This is shaping up to be a big year for Morrisons. Indeed, the various initiatives put in place by Dalton Philips suggest that 2011 will take its place alongside 2004 as one of the most pivotal in the retailer’s history.

The acquisition of UK e-commerce specialist Kiddicare; a stake in US e-commerce business Fresh Direct; the appointment of an own-label director; the confirmation of convenience retail plans and the planned opening of a sourcing office in Hong Kong are just the highlights of what has gone on so far this year.

And finally, it seems, suppliers are starting to sit up and take notice. Many major fmcg groups have been operating a ‘Tesco plus Two’ strategy for the last few years, prioritising the market leader and its two competitors from Leeds and Holborn.

What we are hearing in the marketplace now, however, is that many major suppliers are thinking of a ‘Tesco plus Three’ approach to the market. And in partnering Morrisons, suppliers can only improve their prospects for rapid growth.

Many of Morrisons’ initiatives such as convenience, lab stores, online grocery, own label will have direct and largely positive ramifications for suppliers, especially when coupled with its robust store opening pipeline.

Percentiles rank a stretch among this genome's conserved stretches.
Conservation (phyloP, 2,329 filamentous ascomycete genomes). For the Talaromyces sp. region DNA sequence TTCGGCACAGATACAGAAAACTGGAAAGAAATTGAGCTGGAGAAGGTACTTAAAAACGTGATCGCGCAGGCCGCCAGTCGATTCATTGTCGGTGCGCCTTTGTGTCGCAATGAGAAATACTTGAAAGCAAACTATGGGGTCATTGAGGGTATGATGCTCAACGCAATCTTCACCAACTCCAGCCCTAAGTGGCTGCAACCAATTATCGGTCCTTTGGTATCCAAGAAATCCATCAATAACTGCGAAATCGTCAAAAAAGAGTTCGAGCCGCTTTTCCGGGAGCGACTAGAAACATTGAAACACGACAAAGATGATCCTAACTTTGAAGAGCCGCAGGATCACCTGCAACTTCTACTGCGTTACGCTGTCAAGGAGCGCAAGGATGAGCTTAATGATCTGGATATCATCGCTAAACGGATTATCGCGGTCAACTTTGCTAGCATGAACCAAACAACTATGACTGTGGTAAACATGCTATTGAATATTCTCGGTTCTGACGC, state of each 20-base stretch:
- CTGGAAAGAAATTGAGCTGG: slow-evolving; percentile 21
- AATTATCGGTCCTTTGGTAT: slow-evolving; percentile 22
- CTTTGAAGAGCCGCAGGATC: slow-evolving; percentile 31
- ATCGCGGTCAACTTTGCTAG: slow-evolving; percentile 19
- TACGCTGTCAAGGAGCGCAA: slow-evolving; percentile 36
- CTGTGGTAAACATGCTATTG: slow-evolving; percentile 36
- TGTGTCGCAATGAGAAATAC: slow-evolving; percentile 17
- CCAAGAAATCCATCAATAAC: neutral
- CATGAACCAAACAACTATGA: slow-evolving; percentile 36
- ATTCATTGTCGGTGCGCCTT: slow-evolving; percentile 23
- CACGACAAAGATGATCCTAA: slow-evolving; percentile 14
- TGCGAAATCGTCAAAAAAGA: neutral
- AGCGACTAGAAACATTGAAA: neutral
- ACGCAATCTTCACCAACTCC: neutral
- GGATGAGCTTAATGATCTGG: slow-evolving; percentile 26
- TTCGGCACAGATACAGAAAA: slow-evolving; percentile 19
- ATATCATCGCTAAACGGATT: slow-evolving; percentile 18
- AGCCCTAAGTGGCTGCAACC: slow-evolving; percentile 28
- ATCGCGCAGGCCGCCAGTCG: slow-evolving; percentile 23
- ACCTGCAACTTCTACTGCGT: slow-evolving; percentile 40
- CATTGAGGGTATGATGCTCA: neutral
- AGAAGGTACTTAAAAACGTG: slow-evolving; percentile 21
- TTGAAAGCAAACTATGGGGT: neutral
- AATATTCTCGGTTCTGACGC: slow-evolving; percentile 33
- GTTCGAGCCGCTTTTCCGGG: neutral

The only real exception would be the retailer’s plans to drive own-label penetration to somewhere near the levels achieved by its three larger rivals. Achieving that would generate huge extra volumes of private-label sales and, presumably, lead to brands of lower market share being further sidelined.

Regardless of what goes on in grocery, it is in non-food that we see a great deal of potential. The fact that the retailer is opening a buying office in Asia is testament to the ambitions that Morrisons has in this area.

To take on non-food in any meaningful way, a direct sourcing presence in China is a prerequisite. Whether the category under discussion is toys, clothing, small appliances, kitchenware or electronics, a direct relationship with suppliers is essential to create a successful non-food business.

The avoidance of intermediaries (or ‘margin-takers’ as Asda tellingly refers to them) is paramount in non-food merchandising that aims to deliver both low prices for the shopper and decent margins for the retailer.

Project Liberate, the plan to release space in stores (which could eventually be equivalent to a whole year’s worth of regular store openings), will free up space across the network and some of this space will undoubtedly be devoted to general merchandise.

A recent visit to the excellent new store in Borehamwood indicated to me that Morrisons could be doing a much bigger and better job in areas like toys and homewares across the whole estate if the space were there.

Many issues are yet to be resolved over Morrisons’ inevitable move into the clothing market: the Peacocks concessions are reportedly trading well, but the only way Morrisons will achieve substantial share and make serious cash out of clothing is by bringing it in-house and rolling out nationally.

What is clear, however, is that Morrisons has major aspirations for both food and non-food in the UK and suppliers in both areas should start paying more attention to an opportunity that might otherwise be overlooked.

Bryan Roberts is retail insights director at Kantar Retail UK.